It was a day of big flux today, July 11. Riders formed and reformed breakaways, chase groups, and even the peleton.
That made it a great racing day for the Tour de France, a chance to move away from the fake or real drama unfolding about the battle for dominance between Alberto Contador and Lance Armstrong of the Astana Team.
Contador clearly can win the Tour--if he doesn't have to perform in the final time trial in Annecy. Therefore to do so would mean technically he would have to outpeform Armstrong by such a big time margin, that it would be obvious he is attacking his own teammate.
This would either have to happen by chance in one of the stages, or slowly and imperceptibly over several stages. Either way, it's a tough spot for Contador, because Lance makes for good T.V., he brings up the ratings and the dollars pouring into the Tour.
Who wants to watch a skinny little brat from Spain beat the 7-time tour winner? That could be perhaps the dilemna that team director Johan Bruyneel is contemplating, and maybe wishing he hadn't put the two together on one team. Yet two things are true: a real or imagined duel between them, the handsome young Spaniard, and the 37-year-old legend who inspires all men over the age of 40--that duel also makes for good T.V.
But back to the race: can Armstrong do it? Obviously as an overall racer with strategic prowess, Armstrong is the better rider.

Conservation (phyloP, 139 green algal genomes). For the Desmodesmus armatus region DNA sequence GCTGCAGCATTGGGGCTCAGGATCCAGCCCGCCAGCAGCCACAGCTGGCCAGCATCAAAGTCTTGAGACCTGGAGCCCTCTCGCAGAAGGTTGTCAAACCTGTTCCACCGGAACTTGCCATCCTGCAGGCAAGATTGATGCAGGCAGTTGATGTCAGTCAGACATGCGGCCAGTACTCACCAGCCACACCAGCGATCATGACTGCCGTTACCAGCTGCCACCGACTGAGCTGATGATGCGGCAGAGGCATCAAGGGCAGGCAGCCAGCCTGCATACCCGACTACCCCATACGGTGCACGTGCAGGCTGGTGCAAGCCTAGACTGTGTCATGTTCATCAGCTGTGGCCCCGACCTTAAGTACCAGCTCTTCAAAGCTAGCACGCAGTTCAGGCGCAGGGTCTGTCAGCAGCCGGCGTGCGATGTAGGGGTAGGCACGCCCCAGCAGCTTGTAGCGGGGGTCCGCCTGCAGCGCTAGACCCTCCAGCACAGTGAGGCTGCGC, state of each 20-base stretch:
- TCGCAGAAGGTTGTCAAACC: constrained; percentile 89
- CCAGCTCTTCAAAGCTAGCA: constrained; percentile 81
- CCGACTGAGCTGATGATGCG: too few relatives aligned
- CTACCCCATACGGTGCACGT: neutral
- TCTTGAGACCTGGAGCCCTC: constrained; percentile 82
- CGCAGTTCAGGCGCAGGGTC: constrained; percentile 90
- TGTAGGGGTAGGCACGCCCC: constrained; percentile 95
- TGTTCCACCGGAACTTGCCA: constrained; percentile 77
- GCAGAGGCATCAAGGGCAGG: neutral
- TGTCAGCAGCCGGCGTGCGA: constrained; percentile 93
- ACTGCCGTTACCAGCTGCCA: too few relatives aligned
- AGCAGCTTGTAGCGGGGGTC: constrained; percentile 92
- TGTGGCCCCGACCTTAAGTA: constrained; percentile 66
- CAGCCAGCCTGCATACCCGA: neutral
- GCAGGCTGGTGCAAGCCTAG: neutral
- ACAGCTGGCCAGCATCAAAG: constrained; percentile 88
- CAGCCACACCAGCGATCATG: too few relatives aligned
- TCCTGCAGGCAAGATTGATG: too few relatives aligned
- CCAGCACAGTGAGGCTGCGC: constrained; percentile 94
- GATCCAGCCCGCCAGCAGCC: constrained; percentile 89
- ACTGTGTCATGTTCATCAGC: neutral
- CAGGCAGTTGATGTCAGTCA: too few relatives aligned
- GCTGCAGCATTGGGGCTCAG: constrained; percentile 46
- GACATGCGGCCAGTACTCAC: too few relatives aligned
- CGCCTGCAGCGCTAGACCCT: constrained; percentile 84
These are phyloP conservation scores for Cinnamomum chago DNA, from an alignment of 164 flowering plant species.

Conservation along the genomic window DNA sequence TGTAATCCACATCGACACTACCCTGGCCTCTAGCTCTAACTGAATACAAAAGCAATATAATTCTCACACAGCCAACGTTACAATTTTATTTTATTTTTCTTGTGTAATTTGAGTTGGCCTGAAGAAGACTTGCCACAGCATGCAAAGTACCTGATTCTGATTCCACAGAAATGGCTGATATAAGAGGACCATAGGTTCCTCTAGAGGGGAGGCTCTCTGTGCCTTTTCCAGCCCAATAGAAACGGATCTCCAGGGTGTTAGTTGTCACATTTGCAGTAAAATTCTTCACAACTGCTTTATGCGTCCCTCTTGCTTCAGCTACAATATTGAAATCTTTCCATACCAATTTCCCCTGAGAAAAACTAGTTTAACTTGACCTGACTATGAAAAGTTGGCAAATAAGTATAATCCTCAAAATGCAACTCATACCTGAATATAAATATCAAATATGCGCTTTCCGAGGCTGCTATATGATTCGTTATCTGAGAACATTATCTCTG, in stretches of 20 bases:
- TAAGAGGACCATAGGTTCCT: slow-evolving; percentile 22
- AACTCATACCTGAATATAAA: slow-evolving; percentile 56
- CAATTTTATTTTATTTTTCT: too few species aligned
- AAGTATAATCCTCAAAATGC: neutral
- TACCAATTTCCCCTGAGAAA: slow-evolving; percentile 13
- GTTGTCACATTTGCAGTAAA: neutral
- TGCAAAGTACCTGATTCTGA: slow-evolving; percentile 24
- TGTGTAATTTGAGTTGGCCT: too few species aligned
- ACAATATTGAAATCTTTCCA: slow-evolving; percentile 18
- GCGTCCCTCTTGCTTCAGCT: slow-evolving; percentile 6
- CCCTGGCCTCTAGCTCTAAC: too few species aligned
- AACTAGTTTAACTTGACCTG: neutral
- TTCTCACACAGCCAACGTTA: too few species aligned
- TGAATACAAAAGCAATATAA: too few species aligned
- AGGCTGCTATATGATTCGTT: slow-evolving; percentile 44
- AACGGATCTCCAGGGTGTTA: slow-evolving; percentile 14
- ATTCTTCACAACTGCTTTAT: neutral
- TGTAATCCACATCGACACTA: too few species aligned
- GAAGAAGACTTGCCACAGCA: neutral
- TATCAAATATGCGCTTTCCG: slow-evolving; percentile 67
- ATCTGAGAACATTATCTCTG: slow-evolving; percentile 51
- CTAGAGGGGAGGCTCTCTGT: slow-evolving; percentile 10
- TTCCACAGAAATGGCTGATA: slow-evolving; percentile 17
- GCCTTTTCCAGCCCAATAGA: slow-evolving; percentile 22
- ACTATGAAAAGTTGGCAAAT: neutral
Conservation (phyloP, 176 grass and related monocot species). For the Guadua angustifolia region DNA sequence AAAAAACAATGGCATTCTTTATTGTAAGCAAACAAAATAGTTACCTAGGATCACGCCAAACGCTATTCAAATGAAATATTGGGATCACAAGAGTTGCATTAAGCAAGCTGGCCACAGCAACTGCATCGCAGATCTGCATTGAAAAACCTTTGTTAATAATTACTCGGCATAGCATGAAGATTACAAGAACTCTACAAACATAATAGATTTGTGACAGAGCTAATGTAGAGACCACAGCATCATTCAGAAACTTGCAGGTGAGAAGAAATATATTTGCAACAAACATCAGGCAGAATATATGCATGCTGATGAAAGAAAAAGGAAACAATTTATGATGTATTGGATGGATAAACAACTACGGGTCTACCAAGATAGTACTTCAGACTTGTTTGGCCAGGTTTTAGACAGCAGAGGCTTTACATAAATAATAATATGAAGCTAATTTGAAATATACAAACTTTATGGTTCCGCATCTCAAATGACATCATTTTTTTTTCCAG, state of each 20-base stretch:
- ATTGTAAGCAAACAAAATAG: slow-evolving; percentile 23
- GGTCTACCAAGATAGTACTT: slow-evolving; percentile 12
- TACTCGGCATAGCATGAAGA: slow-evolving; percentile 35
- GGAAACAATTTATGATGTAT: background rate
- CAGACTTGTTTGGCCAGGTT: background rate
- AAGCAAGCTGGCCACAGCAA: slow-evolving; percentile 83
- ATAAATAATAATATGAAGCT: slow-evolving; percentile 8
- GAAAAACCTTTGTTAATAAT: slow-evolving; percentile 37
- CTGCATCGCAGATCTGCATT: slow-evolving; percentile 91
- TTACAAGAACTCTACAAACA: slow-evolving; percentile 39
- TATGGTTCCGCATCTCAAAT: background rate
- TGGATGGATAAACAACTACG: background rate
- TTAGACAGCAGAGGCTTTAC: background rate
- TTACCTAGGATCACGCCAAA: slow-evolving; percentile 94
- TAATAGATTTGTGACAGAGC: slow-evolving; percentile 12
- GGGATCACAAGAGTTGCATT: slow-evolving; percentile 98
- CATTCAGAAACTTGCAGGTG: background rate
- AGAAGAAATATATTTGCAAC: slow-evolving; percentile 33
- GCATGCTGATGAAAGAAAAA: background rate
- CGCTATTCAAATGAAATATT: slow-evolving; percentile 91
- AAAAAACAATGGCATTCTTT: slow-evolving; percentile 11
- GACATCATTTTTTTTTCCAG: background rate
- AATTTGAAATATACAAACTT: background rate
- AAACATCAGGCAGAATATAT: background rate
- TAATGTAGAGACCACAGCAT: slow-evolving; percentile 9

Which brings us to tomorrow's stage, St. Gaudens to Tarbes. The 160.5 km stage crosses the Col d'Aspin and Col du Tourmalet, a 17 km climb at a 7.5 percent grade--another hors categorie (outside of classification) climb.
That's at the midpoint or about 90km, and from there it's all downhill. Strategically it means a smart rider will make sure they are at the top of the Tourmalet before the descent, and dusting the peleton would be part of that strategy.
Once again combining a climb with a fast second half points to unpredicatable breakaways and riders coming to the front.
If Hushovd (Cervelo) manages to stay near the front as he did today, he could possibly be a sprinter in tomorrow's stage. I also see Cadel Evans continuing his aggressive actions through stage 9, and if he can stay near the front at the climb, Evans also is someone who could win tomorrow.
But because of the aggressive nature of tomorrow's stage, and it's steep climb to the Tourmalet, I predict that Nocentini will be out of the Yellow Jersey.
Maybe even Lance will be in the Yellow? Afterall it's a climb followed by a descent.
Pics: Livestrong.com, and right, the Astana team after they won the Team Time Trial in Montpellier